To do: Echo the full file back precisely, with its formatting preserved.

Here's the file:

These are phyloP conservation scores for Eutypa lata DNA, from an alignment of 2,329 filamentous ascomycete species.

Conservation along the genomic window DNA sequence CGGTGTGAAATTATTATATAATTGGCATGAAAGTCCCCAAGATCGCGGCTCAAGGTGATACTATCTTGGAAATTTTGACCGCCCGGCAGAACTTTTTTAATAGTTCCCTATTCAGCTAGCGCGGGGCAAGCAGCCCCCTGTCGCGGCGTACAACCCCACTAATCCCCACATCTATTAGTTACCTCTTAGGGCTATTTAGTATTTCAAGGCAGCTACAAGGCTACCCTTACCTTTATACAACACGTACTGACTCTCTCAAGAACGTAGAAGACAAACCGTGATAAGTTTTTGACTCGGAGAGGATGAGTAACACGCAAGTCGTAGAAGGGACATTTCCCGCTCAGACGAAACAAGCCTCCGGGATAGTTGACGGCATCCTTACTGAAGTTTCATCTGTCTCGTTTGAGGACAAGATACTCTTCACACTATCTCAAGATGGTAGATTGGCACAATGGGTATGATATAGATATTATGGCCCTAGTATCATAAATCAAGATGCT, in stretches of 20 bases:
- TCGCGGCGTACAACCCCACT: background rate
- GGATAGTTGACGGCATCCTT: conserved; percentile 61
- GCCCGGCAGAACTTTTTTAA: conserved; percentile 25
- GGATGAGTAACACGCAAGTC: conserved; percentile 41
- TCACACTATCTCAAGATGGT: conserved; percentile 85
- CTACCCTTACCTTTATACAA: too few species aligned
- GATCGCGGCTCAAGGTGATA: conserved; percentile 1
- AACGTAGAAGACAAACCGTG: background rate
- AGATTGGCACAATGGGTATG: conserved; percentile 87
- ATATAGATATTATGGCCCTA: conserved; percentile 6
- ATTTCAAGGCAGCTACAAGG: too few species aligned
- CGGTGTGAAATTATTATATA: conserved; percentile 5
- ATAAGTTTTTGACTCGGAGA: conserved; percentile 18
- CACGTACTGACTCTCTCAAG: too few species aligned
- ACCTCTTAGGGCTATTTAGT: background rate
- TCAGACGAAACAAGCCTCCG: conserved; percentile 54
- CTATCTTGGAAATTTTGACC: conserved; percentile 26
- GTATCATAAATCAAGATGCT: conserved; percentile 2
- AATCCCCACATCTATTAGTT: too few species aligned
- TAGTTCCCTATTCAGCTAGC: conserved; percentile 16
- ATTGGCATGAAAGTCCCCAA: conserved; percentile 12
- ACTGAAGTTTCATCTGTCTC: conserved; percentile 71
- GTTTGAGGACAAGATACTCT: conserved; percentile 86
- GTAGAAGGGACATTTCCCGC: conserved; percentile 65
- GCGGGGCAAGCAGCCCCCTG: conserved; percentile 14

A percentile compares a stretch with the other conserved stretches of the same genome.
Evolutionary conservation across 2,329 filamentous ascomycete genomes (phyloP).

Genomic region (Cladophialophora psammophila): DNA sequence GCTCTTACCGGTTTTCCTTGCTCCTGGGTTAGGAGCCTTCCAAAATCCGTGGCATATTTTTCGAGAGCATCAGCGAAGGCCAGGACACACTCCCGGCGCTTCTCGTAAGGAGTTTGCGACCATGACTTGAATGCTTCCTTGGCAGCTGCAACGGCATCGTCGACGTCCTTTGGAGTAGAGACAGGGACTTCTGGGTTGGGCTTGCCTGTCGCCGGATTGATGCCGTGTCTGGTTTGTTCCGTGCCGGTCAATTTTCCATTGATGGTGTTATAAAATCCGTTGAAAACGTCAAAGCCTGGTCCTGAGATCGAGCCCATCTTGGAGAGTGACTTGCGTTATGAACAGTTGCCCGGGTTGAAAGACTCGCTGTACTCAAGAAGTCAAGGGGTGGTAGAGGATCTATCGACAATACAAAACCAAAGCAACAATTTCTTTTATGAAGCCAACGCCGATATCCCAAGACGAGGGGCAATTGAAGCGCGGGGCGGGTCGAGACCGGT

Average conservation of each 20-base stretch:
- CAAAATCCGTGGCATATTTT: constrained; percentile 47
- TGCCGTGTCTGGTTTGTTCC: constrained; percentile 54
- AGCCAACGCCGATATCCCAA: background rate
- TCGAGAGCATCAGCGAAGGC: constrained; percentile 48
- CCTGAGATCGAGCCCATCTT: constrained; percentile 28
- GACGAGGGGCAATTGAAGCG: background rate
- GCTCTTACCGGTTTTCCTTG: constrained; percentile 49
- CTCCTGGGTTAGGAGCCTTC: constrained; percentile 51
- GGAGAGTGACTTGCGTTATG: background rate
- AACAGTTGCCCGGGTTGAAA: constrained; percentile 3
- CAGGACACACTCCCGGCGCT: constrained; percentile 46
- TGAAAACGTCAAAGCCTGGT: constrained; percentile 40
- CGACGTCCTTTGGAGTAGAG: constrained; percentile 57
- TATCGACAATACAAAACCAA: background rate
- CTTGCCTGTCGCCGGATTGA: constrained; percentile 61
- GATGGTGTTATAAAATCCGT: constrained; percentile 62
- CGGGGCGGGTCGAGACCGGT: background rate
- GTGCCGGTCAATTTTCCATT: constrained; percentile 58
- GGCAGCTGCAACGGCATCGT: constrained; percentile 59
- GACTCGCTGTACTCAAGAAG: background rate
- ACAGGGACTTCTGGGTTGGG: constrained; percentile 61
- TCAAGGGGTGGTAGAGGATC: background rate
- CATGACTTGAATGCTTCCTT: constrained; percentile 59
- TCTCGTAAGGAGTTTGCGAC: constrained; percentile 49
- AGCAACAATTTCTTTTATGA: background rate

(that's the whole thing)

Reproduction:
These are phyloP conservation scores for Eutypa lata DNA, from an alignment of 2,329 filamentous ascomycete species.

Conservation along the genomic window DNA sequence CGGTGTGAAATTATTATATAATTGGCATGAAAGTCCCCAAGATCGCGGCTCAAGGTGATACTATCTTGGAAATTTTGACCGCCCGGCAGAACTTTTTTAATAGTTCCCTATTCAGCTAGCGCGGGGCAAGCAGCCCCCTGTCGCGGCGTACAACCCCACTAATCCCCACATCTATTAGTTACCTCTTAGGGCTATTTAGTATTTCAAGGCAGCTACAAGGCTACCCTTACCTTTATACAACACGTACTGACTCTCTCAAGAACGTAGAAGACAAACCGTGATAAGTTTTTGACTCGGAGAGGATGAGTAACACGCAAGTCGTAGAAGGGACATTTCCCGCTCAGACGAAACAAGCCTCCGGGATAGTTGACGGCATCCTTACTGAAGTTTCATCTGTCTCGTTTGAGGACAAGATACTCTTCACACTATCTCAAGATGGTAGATTGGCACAATGGGTATGATATAGATATTATGGCCCTAGTATCATAAATCAAGATGCT, in stretches of 20 bases:
- TCGCGGCGTACAACCCCACT: background rate
- GGATAGTTGACGGCATCCTT: conserved; percentile 61
- GCCCGGCAGAACTTTTTTAA: conserved; percentile 25
- GGATGAGTAACACGCAAGTC: conserved; percentile 41
- TCACACTATCTCAAGATGGT: conserved; percentile 85
- CTACCCTTACCTTTATACAA: too few species aligned
- GATCGCGGCTCAAGGTGATA: conserved; percentile 1
- AACGTAGAAGACAAACCGTG: background rate
- AGATTGGCACAATGGGTATG: conserved; percentile 87
- ATATAGATATTATGGCCCTA: conserved; percentile 6
- ATTTCAAGGCAGCTACAAGG: too few species aligned
- CGGTGTGAAATTATTATATA: conserved; percentile 5
- ATAAGTTTTTGACTCGGAGA: conserved; percentile 18
- CACGTACTGACTCTCTCAAG: too few species aligned
- ACCTCTTAGGGCTATTTAGT: background rate
- TCAGACGAAACAAGCCTCCG: conserved; percentile 54
- CTATCTTGGAAATTTTGACC: conserved; percentile 26
- GTATCATAAATCAAGATGCT: conserved; percentile 2
- AATCCCCACATCTATTAGTT: too few species aligned
- TAGTTCCCTATTCAGCTAGC: conserved; percentile 16
- ATTGGCATGAAAGTCCCCAA: conserved; percentile 12
- ACTGAAGTTTCATCTGTCTC: conserved; percentile 71
- GTTTGAGGACAAGATACTCT: conserved; percentile 86
- GTAGAAGGGACATTTCCCGC: conserved; percentile 65
- GCGGGGCAAGCAGCCCCCTG: conserved; percentile 14

A percentile compares a stretch with the other conserved stretches of the same genome.
Evolutionary conservation across 2,329 filamentous ascomycete genomes (phyloP).

Genomic region (Cladophialophora psammophila): DNA sequence GCTCTTACCGGTTTTCCTTGCTCCTGGGTTAGGAGCCTTCCAAAATCCGTGGCATATTTTTCGAGAGCATCAGCGAAGGCCAGGACACACTCCCGGCGCTTCTCGTAAGGAGTTTGCGACCATGACTTGAATGCTTCCTTGGCAGCTGCAACGGCATCGTCGACGTCCTTTGGAGTAGAGACAGGGACTTCTGGGTTGGGCTTGCCTGTCGCCGGATTGATGCCGTGTCTGGTTTGTTCCGTGCCGGTCAATTTTCCATTGATGGTGTTATAAAATCCGTTGAAAACGTCAAAGCCTGGTCCTGAGATCGAGCCCATCTTGGAGAGTGACTTGCGTTATGAACAGTTGCCCGGGTTGAAAGACTCGCTGTACTCAAGAAGTCAAGGGGTGGTAGAGGATCTATCGACAATACAAAACCAAAGCAACAATTTCTTTTATGAAGCCAACGCCGATATCCCAAGACGAGGGGCAATTGAAGCGCGGGGCGGGTCGAGACCGGT

Average conservation of each 20-base stretch:
- CAAAATCCGTGGCATATTTT: constrained; percentile 47
- TGCCGTGTCTGGTTTGTTCC: constrained; percentile 54
- AGCCAACGCCGATATCCCAA: background rate
- TCGAGAGCATCAGCGAAGGC: constrained; percentile 48
- CCTGAGATCGAGCCCATCTT: constrained; percentile 28
- GACGAGGGGCAATTGAAGCG: background rate
- GCTCTTACCGGTTTTCCTTG: constrained; percentile 49
- CTCCTGGGTTAGGAGCCTTC: constrained; percentile 51
- GGAGAGTGACTTGCGTTATG: background rate
- AACAGTTGCCCGGGTTGAAA: constrained; percentile 3
- CAGGACACACTCCCGGCGCT: constrained; percentile 46
- TGAAAACGTCAAAGCCTGGT: constrained; percentile 40
- CGACGTCCTTTGGAGTAGAG: constrained; percentile 57
- TATCGACAATACAAAACCAA: background rate
- CTTGCCTGTCGCCGGATTGA: constrained; percentile 61
- GATGGTGTTATAAAATCCGT: constrained; percentile 62
- CGGGGCGGGTCGAGACCGGT: background rate
- GTGCCGGTCAATTTTCCATT: constrained; percentile 58
- GGCAGCTGCAACGGCATCGT: constrained; percentile 59
- GACTCGCTGTACTCAAGAAG: background rate
- ACAGGGACTTCTGGGTTGGG: constrained; percentile 61
- TCAAGGGGTGGTAGAGGATC: background rate
- CATGACTTGAATGCTTCCTT: constrained; percentile 59
- TCTCGTAAGGAGTTTGCGAC: constrained; percentile 49
- AGCAACAATTTCTTTTATGA: background rate